Seven studies investigated the chance of miscarriage in a total of 5,300 women taking chloroquine. None of these studies found an increased chance of miscarriage with chloroquine use. Although this is reassuring, miscarriage has been studied in only a small number of women specifically taking chloroquine in early pregnancy when miscarriage is most likely to occur. More research is therefore ideally required to confirm that use of chloroquine at this stage of pregnancy is not harmful. However, malaria infection during early pregnancy is itself known to increase the chance of miscarriage, and any possible risk from taking chloroquine is likely to be less than the risks posed to both mother and baby by malaria.

Can taking chloroquine in pregnancy cause my baby to be born with birth defects?

A baby’s body and most internal organs are formed during the first 12 weeks of pregnancy. It is mainly during this time that some medicines are known to cause birth defects.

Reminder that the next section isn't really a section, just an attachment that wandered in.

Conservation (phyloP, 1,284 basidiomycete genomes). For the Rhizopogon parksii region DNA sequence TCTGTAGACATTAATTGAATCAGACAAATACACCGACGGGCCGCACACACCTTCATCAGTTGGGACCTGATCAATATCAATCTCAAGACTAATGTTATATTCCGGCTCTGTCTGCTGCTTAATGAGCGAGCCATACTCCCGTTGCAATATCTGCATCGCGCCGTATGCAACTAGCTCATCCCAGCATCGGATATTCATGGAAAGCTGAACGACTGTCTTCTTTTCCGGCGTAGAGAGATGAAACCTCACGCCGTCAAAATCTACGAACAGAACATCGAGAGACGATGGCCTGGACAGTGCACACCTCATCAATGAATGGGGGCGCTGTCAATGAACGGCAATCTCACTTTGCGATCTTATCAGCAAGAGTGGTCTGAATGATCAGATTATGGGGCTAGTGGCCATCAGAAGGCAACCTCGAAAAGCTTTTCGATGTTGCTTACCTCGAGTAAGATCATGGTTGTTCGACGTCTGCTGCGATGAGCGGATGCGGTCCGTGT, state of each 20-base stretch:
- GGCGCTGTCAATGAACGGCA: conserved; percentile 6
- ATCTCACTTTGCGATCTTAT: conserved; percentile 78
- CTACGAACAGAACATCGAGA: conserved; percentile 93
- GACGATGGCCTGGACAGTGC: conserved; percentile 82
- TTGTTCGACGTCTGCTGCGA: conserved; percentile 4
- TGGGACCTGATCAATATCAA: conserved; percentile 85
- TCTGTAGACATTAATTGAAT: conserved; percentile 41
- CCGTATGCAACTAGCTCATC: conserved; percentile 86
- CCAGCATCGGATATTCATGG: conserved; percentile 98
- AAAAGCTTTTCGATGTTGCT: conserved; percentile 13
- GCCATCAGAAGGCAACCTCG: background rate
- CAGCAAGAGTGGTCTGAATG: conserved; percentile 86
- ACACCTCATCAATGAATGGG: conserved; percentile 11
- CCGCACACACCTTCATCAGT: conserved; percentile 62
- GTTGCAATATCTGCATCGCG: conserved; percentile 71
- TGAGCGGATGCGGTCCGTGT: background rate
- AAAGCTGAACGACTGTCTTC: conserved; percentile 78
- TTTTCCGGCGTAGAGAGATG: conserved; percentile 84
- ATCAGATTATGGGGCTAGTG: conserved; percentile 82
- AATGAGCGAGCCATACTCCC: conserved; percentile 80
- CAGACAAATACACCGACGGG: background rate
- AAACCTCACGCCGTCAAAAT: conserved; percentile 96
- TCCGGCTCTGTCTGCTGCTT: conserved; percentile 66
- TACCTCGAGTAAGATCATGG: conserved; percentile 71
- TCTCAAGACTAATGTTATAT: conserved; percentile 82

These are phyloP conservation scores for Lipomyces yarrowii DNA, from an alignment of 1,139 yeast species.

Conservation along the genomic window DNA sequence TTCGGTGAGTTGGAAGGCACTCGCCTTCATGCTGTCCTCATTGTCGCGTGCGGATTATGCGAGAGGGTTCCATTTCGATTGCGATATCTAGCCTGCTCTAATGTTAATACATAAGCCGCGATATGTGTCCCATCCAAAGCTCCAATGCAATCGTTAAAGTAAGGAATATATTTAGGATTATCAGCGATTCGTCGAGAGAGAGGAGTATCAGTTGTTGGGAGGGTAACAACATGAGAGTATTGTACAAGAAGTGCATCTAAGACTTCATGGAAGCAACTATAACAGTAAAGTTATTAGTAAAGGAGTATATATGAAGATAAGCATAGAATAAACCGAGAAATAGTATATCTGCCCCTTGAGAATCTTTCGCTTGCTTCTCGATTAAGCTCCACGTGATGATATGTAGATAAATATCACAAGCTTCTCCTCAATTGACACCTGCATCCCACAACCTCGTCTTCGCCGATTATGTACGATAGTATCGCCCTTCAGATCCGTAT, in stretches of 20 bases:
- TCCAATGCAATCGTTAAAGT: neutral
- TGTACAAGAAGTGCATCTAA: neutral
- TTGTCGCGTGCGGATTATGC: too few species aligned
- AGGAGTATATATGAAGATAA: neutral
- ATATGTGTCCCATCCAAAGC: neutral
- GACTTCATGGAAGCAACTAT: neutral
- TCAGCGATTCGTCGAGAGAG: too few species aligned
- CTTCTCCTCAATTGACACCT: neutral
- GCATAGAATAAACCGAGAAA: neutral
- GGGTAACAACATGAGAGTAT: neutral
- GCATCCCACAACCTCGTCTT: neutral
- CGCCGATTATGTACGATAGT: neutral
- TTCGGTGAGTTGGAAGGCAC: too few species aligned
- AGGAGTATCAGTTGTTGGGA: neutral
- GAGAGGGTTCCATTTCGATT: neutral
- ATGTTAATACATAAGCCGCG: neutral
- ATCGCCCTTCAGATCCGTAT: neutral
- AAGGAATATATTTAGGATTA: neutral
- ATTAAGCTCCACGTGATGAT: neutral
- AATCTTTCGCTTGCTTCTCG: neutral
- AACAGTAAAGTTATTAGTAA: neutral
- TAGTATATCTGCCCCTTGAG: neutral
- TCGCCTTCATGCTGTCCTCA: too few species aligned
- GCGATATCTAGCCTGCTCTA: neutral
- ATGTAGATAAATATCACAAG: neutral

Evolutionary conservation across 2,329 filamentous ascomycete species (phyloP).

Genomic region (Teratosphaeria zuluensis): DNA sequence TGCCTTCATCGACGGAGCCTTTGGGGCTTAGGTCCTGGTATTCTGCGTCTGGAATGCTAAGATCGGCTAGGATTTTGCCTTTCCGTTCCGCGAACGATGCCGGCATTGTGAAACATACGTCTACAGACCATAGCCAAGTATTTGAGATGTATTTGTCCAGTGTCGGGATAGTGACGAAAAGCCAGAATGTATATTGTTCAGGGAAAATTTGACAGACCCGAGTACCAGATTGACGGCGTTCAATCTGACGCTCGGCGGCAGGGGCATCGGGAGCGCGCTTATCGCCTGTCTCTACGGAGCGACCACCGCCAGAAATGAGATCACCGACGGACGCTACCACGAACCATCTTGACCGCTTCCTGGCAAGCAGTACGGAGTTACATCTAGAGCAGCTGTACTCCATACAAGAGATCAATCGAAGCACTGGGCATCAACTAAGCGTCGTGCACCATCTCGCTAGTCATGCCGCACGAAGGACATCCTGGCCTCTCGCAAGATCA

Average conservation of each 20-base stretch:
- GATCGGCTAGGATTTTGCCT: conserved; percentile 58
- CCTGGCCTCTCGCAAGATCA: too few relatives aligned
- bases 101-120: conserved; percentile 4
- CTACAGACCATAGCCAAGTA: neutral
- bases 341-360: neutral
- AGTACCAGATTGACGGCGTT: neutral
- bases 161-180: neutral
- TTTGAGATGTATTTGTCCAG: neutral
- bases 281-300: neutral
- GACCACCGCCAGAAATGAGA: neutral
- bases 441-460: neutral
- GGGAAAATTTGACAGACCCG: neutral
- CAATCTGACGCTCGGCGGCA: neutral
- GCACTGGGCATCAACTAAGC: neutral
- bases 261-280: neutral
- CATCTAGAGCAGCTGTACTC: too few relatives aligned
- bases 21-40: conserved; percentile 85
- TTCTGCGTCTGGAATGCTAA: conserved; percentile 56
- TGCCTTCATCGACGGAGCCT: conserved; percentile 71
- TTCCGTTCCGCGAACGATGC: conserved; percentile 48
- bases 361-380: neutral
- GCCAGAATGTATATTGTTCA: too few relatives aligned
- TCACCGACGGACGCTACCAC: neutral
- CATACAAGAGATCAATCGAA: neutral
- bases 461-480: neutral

There is currently no scientific evidence to suggest that women who take chloroquine in pregnancy have a higher chance of having a baby with a birth defect. Although this is reassuring, the chance of birth defects has been studied in only a small number of babies exposed to chloroquine in the first trimester. More research is therefore ideally required to confirm that use of chloroquine specifically at this stage of pregnancy does not affect a baby’s development. However, any possible risk from taking chloroquine is likely to be less than the risks posed to both mother and baby by malaria.

Can taking chloroquine in pregnancy cause preterm birth?

Chloroquine use in pregnancy has not been shown to cause a baby to be born early in any of the four studies that have investigated this. Studies have, however, shown that preterm birth is more common in pregnant women with malaria infection. 

Can taking chloroquine in pregnancy cause my baby to be small at birth (low birth weight)?